Aurora teen survives severe leg infection, which could have required amputation

by Mike Lesko | reporter Published:

Aurora -- Kendall Berryhill, who was finishing her junior year at Aurora High School, figured it would be a normal canoe trip down the Cuyahoga River as part of her position as a counselor for an Aurora schools' sixth-grade camp in May.

Little did Berryhill, 17, know that she would soon be battling to save her right leg following a cut and severe infection.

"If we hadn't caught it in time, she easily could have lost a leg," said her father, Bob Berryhill.

On May 17, the sixth-graders were canoeing at Camp Hi on the upper Cuyahoga River in Hiram Township. The canoe capsized and Berryhill received a puncture wound on her shin after she hit her leg on a tree. She was canoeing with two 12-year olds who were not injured. Her wound was wiped clean and a bandage put over it.

Later that day, her parents Bob and Mary decided to take her to the University Hospitals Emergency Clinic in Aurora, and three stitches were applied.

On May 18, the wound was red and started to swell. They returned to the emergency clinic for a shot of antibiotics.

That night, Berryhill went to the high school prom.

"I was dancing on my leg, but it wasn't as bad as before," she said, but the next day the redness and swelling got worse despite another trip to the emergency clinic.

"Kendall was in a lot of pain," her father said.

"We were pretty shocked it happened so quickly," his daughter added.

On May 20, the emergency clinic doctor sent Berryhill to Rainbow Babies and Children's Hospital. At one point, she said there were 12 doctors in her room at the same time.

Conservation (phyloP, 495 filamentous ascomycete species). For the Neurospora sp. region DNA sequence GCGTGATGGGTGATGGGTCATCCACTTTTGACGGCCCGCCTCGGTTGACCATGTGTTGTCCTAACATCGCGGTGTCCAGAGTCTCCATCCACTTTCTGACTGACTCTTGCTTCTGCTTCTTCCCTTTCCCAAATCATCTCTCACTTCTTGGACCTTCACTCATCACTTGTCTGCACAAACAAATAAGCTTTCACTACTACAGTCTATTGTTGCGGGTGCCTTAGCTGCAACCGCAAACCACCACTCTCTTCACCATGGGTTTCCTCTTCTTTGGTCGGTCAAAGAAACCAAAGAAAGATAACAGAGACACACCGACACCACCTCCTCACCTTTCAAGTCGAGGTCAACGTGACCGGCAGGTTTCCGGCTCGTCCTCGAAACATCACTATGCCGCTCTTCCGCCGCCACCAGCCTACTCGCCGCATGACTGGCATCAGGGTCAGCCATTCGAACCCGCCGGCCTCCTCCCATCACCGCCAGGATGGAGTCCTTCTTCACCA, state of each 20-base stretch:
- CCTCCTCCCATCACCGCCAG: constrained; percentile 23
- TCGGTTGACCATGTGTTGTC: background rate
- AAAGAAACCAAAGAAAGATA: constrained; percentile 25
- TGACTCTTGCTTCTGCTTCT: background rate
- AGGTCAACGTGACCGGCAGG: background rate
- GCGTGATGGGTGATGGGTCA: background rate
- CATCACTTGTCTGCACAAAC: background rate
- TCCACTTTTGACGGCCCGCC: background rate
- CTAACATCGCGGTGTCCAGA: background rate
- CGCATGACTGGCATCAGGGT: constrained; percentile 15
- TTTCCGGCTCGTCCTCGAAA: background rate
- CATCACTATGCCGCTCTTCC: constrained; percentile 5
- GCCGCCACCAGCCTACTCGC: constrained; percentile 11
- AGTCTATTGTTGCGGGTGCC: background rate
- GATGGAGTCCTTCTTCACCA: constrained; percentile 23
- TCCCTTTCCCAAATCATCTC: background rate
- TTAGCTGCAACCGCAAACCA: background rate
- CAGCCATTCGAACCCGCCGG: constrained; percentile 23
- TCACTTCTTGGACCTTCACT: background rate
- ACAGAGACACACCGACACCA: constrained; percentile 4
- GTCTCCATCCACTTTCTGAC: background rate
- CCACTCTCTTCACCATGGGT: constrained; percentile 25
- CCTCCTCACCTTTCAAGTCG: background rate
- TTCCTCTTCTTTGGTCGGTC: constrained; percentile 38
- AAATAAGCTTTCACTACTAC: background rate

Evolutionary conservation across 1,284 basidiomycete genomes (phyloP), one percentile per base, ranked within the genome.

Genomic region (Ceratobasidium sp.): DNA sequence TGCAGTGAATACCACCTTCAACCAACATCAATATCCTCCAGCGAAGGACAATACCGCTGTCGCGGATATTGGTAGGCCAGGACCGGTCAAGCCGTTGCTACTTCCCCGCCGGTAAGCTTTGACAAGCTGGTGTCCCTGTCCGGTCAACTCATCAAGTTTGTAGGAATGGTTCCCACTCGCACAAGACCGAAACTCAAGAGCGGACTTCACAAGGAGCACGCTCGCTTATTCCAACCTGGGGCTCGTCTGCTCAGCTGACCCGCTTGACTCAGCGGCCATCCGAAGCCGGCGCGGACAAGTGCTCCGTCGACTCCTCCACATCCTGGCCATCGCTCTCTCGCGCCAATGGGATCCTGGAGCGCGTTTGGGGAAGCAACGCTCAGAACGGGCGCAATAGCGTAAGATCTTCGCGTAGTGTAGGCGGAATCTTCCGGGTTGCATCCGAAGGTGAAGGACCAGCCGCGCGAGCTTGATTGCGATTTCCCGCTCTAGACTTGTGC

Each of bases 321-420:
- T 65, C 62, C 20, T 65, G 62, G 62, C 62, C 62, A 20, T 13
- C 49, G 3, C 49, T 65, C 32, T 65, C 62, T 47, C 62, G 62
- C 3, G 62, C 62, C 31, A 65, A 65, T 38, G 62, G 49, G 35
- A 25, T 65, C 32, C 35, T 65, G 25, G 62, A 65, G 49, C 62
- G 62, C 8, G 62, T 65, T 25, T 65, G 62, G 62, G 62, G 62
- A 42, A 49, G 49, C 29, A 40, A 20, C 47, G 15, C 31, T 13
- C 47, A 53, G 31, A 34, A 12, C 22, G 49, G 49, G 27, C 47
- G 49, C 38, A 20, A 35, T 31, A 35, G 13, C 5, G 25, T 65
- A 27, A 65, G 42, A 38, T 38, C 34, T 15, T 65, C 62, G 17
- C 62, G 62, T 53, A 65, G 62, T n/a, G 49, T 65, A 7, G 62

"They were pretty concerned," she said.

Tests showed she had a bacteria called Aeromonas hydrophila that can cause what is commonly known as "flesh-eating" disease. Her father said a regimen of IV antibiotics were prescribed.

"IN THE EVENT the antibiotics did not kill the disease and affected tissues, the surgeons were prepared to open her leg and cut out the infected skin and muscle," he said.

Her father said the story is similar to that of Aimee Copeland, a Georgia woman who lost both hands and a leg to the disease in 2012.

"Fortunately for Kendall, the doctors cautiously believed the disease was contained, and the antibiotics were working to kill the disease," he said.

Berryhill continued to receive antibiotics in the hospital. She returned home May 29 and continues to receive antibiotics. It will continue for a couple of more weeks, her father said, but he noted June 6 he believes his daughter is on the road to recovery.

"It's a scary thing," she said. "What I had is extremely rare. One of the doctors said I won the award for the most interesting case. We were very blessed and lucky to be able to catch it when we did."

Berryhill has five siblings, including Bobby, 23; John, 21; Rebecca, 20; Sam, 13; and Brynn, 12.

"I've been canoing so many times," she said. "I'm glad it was me [rather than her two 12-year-old canoe mates]. I'm old enough to deal with it. They would have been freaking out."

Her father wants to spread the word that open wounds in any outdoor waterway have the possibility of introducing this disease into the body.

"Had we not been diligent with taking Kendall to the doctors for treatment right away, the story could have had a much worse outcome," he said.

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